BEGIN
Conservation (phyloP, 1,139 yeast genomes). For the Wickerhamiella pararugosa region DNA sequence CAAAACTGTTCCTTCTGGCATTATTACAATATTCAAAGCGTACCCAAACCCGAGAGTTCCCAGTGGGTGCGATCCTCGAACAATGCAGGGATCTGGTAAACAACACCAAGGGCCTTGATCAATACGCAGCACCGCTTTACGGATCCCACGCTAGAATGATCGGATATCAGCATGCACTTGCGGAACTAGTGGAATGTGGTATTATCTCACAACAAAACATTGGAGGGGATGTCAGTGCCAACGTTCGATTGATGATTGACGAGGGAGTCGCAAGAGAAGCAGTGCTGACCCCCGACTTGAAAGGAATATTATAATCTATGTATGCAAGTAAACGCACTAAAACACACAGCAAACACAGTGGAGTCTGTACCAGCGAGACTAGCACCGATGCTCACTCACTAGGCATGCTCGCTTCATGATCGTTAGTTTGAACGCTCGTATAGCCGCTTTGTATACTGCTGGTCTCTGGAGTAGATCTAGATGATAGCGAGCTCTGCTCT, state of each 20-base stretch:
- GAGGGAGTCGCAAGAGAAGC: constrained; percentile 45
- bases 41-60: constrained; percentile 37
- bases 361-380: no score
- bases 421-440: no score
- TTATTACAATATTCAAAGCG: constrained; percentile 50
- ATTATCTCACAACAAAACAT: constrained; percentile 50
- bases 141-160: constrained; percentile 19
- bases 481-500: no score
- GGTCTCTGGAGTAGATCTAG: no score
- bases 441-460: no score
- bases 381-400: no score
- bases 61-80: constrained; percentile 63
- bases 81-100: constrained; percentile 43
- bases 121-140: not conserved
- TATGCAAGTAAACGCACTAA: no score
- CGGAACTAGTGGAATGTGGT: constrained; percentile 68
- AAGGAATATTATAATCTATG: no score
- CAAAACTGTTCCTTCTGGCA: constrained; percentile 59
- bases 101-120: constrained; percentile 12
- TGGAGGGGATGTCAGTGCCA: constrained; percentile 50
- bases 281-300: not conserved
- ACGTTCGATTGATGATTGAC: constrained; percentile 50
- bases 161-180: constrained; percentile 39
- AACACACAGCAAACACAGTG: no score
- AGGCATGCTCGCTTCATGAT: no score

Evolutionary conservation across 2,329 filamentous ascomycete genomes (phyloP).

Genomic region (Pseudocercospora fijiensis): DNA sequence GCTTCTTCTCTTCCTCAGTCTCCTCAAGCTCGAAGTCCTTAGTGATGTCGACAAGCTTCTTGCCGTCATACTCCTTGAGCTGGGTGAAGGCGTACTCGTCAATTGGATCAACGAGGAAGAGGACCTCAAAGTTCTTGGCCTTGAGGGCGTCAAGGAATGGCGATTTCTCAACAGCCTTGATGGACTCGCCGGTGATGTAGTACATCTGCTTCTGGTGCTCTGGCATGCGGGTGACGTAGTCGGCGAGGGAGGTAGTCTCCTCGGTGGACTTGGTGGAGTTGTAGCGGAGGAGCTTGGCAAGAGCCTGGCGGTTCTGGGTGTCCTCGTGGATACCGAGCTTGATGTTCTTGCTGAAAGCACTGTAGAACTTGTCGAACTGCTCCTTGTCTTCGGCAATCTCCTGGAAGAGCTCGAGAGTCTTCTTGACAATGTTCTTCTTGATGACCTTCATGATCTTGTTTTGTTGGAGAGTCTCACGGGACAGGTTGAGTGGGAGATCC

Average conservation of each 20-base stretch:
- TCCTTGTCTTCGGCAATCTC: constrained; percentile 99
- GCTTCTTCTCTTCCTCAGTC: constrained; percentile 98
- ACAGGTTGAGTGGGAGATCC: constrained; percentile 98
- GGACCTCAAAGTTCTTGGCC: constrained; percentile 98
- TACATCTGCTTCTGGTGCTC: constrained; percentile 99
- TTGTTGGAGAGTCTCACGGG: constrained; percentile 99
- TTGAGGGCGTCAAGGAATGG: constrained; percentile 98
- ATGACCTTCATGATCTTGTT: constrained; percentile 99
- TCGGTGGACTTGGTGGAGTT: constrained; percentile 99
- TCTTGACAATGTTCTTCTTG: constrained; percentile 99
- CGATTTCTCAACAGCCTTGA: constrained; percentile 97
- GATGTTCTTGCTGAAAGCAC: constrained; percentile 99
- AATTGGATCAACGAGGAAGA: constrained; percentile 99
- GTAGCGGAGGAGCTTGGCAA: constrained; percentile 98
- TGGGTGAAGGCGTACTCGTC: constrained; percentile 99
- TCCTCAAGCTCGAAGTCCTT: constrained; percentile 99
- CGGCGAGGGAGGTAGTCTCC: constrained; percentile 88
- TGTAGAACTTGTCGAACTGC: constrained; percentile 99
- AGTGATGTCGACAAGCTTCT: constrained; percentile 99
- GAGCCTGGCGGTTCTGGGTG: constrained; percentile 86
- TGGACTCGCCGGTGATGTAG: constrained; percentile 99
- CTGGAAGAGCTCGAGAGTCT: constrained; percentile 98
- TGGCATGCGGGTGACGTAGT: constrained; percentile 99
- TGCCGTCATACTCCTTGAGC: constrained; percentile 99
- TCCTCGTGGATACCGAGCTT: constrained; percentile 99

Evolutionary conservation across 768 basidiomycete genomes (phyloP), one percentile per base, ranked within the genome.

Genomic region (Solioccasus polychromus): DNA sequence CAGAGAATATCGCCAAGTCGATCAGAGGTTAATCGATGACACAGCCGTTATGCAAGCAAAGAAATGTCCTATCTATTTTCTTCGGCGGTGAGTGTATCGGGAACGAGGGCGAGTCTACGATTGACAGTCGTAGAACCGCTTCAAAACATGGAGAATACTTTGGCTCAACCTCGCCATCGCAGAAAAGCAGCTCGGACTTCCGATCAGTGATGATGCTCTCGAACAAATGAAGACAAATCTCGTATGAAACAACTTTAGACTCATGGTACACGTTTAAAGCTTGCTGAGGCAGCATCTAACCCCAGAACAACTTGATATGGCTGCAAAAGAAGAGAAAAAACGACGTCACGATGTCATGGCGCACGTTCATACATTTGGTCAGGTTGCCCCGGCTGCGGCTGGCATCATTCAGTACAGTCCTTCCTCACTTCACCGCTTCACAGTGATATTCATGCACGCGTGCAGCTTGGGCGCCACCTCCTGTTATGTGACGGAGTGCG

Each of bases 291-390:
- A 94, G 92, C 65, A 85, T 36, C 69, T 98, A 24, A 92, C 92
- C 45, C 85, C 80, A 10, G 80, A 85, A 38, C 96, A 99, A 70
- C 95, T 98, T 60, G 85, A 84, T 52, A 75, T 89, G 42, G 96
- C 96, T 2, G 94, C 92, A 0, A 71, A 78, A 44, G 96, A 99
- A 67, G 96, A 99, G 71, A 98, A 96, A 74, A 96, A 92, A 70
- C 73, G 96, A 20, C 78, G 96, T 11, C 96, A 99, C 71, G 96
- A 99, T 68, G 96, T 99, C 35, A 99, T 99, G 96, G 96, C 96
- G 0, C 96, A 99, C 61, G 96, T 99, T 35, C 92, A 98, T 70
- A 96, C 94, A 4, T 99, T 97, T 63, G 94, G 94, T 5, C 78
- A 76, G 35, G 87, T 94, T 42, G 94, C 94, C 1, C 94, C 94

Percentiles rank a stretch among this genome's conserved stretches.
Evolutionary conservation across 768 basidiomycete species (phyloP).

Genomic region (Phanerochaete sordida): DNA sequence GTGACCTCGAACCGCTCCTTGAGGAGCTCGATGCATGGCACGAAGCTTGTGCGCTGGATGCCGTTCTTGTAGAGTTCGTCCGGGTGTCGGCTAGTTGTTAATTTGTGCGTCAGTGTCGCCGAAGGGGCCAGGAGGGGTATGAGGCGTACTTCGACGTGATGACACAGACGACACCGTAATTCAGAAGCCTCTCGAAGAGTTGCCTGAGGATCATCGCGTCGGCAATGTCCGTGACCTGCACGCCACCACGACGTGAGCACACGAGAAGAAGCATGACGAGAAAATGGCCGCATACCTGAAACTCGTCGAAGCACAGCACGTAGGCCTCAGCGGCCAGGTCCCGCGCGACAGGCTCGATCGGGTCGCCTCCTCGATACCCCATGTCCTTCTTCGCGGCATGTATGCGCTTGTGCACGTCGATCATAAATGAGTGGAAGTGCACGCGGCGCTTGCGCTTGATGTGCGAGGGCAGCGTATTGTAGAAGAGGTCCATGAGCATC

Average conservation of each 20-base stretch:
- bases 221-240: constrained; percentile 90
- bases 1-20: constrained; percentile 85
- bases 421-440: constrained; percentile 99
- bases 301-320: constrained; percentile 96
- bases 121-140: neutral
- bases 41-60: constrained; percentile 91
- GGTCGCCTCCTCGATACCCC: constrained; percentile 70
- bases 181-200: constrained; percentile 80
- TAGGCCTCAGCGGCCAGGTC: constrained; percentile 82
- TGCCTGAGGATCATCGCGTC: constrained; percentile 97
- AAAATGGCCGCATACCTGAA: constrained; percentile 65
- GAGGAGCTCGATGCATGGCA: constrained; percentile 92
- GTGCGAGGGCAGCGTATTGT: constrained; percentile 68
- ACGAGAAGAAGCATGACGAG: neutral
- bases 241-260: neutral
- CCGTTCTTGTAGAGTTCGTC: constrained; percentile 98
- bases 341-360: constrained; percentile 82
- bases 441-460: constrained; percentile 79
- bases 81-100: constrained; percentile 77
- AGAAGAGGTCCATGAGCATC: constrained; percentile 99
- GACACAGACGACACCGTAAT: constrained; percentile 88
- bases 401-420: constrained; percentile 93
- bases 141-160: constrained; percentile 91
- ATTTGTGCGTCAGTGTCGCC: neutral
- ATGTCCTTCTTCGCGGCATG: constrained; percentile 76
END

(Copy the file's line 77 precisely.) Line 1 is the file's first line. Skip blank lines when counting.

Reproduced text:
- bases 41-60: constrained; percentile 91